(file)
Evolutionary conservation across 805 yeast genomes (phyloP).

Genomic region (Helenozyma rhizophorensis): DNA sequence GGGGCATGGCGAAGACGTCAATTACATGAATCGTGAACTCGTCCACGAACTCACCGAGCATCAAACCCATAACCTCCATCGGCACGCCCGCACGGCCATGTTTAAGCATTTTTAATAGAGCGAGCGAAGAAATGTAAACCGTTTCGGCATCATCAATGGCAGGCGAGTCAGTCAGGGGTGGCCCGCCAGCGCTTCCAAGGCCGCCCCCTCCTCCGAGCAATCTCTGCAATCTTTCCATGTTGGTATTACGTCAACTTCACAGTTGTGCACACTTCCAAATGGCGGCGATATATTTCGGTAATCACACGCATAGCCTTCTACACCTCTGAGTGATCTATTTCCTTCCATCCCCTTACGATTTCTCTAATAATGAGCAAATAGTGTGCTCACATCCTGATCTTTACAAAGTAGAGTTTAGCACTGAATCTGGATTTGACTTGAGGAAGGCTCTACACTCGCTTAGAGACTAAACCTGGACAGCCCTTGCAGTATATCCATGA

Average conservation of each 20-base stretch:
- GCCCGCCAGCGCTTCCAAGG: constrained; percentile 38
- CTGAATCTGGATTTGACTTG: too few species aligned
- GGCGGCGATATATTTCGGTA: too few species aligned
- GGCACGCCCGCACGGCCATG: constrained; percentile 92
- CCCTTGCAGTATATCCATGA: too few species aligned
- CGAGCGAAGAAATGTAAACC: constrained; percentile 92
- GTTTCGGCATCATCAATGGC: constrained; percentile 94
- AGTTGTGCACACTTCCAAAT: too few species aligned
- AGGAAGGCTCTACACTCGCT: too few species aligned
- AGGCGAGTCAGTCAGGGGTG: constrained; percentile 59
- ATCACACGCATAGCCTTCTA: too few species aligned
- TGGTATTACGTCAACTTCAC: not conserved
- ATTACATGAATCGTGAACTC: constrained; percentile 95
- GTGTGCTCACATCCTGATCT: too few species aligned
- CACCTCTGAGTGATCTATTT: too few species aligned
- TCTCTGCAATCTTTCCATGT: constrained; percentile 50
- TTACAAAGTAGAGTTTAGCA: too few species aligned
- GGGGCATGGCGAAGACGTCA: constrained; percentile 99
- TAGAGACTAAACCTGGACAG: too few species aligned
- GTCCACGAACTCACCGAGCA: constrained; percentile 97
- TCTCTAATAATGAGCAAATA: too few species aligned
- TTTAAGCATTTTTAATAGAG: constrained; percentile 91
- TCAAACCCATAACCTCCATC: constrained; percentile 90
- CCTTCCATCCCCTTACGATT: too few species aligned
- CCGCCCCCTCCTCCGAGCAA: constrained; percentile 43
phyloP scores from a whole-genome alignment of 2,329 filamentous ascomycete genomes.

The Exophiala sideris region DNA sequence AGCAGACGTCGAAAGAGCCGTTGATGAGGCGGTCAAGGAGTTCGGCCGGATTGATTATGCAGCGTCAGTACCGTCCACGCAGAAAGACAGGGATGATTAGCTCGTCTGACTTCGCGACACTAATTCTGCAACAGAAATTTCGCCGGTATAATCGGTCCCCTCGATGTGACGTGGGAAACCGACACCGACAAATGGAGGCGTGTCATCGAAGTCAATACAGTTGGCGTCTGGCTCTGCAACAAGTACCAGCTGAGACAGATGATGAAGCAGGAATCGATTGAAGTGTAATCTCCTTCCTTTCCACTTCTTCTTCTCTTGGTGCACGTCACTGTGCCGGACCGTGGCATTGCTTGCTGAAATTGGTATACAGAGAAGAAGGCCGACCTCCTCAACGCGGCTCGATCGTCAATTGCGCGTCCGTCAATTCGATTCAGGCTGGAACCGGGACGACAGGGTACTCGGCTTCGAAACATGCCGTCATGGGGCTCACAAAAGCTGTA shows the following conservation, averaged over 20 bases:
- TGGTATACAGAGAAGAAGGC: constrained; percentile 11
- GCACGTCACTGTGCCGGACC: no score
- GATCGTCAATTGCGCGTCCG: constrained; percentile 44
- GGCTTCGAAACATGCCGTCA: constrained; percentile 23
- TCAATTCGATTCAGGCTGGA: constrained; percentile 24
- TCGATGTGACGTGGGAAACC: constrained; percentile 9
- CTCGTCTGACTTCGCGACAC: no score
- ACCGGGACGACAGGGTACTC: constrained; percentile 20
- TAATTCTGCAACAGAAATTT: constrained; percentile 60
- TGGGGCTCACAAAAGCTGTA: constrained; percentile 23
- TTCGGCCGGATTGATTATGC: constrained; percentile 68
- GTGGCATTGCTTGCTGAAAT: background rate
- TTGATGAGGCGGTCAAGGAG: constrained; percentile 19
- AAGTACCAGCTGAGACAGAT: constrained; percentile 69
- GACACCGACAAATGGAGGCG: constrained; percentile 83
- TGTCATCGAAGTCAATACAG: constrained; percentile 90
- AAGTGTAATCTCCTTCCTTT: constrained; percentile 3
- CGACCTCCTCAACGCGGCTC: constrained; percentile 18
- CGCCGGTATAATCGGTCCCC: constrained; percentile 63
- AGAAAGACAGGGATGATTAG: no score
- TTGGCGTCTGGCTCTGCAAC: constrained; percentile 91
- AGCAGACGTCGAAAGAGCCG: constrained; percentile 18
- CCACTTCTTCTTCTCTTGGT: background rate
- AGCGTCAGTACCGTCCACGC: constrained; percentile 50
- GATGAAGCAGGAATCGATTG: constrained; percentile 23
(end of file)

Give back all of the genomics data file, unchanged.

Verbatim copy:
Evolutionary conservation across 805 yeast genomes (phyloP).

Genomic region (Helenozyma rhizophorensis): DNA sequence GGGGCATGGCGAAGACGTCAATTACATGAATCGTGAACTCGTCCACGAACTCACCGAGCATCAAACCCATAACCTCCATCGGCACGCCCGCACGGCCATGTTTAAGCATTTTTAATAGAGCGAGCGAAGAAATGTAAACCGTTTCGGCATCATCAATGGCAGGCGAGTCAGTCAGGGGTGGCCCGCCAGCGCTTCCAAGGCCGCCCCCTCCTCCGAGCAATCTCTGCAATCTTTCCATGTTGGTATTACGTCAACTTCACAGTTGTGCACACTTCCAAATGGCGGCGATATATTTCGGTAATCACACGCATAGCCTTCTACACCTCTGAGTGATCTATTTCCTTCCATCCCCTTACGATTTCTCTAATAATGAGCAAATAGTGTGCTCACATCCTGATCTTTACAAAGTAGAGTTTAGCACTGAATCTGGATTTGACTTGAGGAAGGCTCTACACTCGCTTAGAGACTAAACCTGGACAGCCCTTGCAGTATATCCATGA

Average conservation of each 20-base stretch:
- GCCCGCCAGCGCTTCCAAGG: constrained; percentile 38
- CTGAATCTGGATTTGACTTG: too few species aligned
- GGCGGCGATATATTTCGGTA: too few species aligned
- GGCACGCCCGCACGGCCATG: constrained; percentile 92
- CCCTTGCAGTATATCCATGA: too few species aligned
- CGAGCGAAGAAATGTAAACC: constrained; percentile 92
- GTTTCGGCATCATCAATGGC: constrained; percentile 94
- AGTTGTGCACACTTCCAAAT: too few species aligned
- AGGAAGGCTCTACACTCGCT: too few species aligned
- AGGCGAGTCAGTCAGGGGTG: constrained; percentile 59
- ATCACACGCATAGCCTTCTA: too few species aligned
- TGGTATTACGTCAACTTCAC: not conserved
- ATTACATGAATCGTGAACTC: constrained; percentile 95
- GTGTGCTCACATCCTGATCT: too few species aligned
- CACCTCTGAGTGATCTATTT: too few species aligned
- TCTCTGCAATCTTTCCATGT: constrained; percentile 50
- TTACAAAGTAGAGTTTAGCA: too few species aligned
- GGGGCATGGCGAAGACGTCA: constrained; percentile 99
- TAGAGACTAAACCTGGACAG: too few species aligned
- GTCCACGAACTCACCGAGCA: constrained; percentile 97
- TCTCTAATAATGAGCAAATA: too few species aligned
- TTTAAGCATTTTTAATAGAG: constrained; percentile 91
- TCAAACCCATAACCTCCATC: constrained; percentile 90
- CCTTCCATCCCCTTACGATT: too few species aligned
- CCGCCCCCTCCTCCGAGCAA: constrained; percentile 43
phyloP scores from a whole-genome alignment of 2,329 filamentous ascomycete genomes.

The Exophiala sideris region DNA sequence AGCAGACGTCGAAAGAGCCGTTGATGAGGCGGTCAAGGAGTTCGGCCGGATTGATTATGCAGCGTCAGTACCGTCCACGCAGAAAGACAGGGATGATTAGCTCGTCTGACTTCGCGACACTAATTCTGCAACAGAAATTTCGCCGGTATAATCGGTCCCCTCGATGTGACGTGGGAAACCGACACCGACAAATGGAGGCGTGTCATCGAAGTCAATACAGTTGGCGTCTGGCTCTGCAACAAGTACCAGCTGAGACAGATGATGAAGCAGGAATCGATTGAAGTGTAATCTCCTTCCTTTCCACTTCTTCTTCTCTTGGTGCACGTCACTGTGCCGGACCGTGGCATTGCTTGCTGAAATTGGTATACAGAGAAGAAGGCCGACCTCCTCAACGCGGCTCGATCGTCAATTGCGCGTCCGTCAATTCGATTCAGGCTGGAACCGGGACGACAGGGTACTCGGCTTCGAAACATGCCGTCATGGGGCTCACAAAAGCTGTA shows the following conservation, averaged over 20 bases:
- TGGTATACAGAGAAGAAGGC: constrained; percentile 11
- GCACGTCACTGTGCCGGACC: no score
- GATCGTCAATTGCGCGTCCG: constrained; percentile 44
- GGCTTCGAAACATGCCGTCA: constrained; percentile 23
- TCAATTCGATTCAGGCTGGA: constrained; percentile 24
- TCGATGTGACGTGGGAAACC: constrained; percentile 9
- CTCGTCTGACTTCGCGACAC: no score
- ACCGGGACGACAGGGTACTC: constrained; percentile 20
- TAATTCTGCAACAGAAATTT: constrained; percentile 60
- TGGGGCTCACAAAAGCTGTA: constrained; percentile 23
- TTCGGCCGGATTGATTATGC: constrained; percentile 68
- GTGGCATTGCTTGCTGAAAT: background rate
- TTGATGAGGCGGTCAAGGAG: constrained; percentile 19
- AAGTACCAGCTGAGACAGAT: constrained; percentile 69
- GACACCGACAAATGGAGGCG: constrained; percentile 83
- TGTCATCGAAGTCAATACAG: constrained; percentile 90
- AAGTGTAATCTCCTTCCTTT: constrained; percentile 3
- CGACCTCCTCAACGCGGCTC: constrained; percentile 18
- CGCCGGTATAATCGGTCCCC: constrained; percentile 63
- AGAAAGACAGGGATGATTAG: no score
- TTGGCGTCTGGCTCTGCAAC: constrained; percentile 91
- AGCAGACGTCGAAAGAGCCG: constrained; percentile 18
- CCACTTCTTCTTCTCTTGGT: background rate
- AGCGTCAGTACCGTCCACGC: constrained; percentile 50
- GATGAAGCAGGAATCGATTG: constrained; percentile 23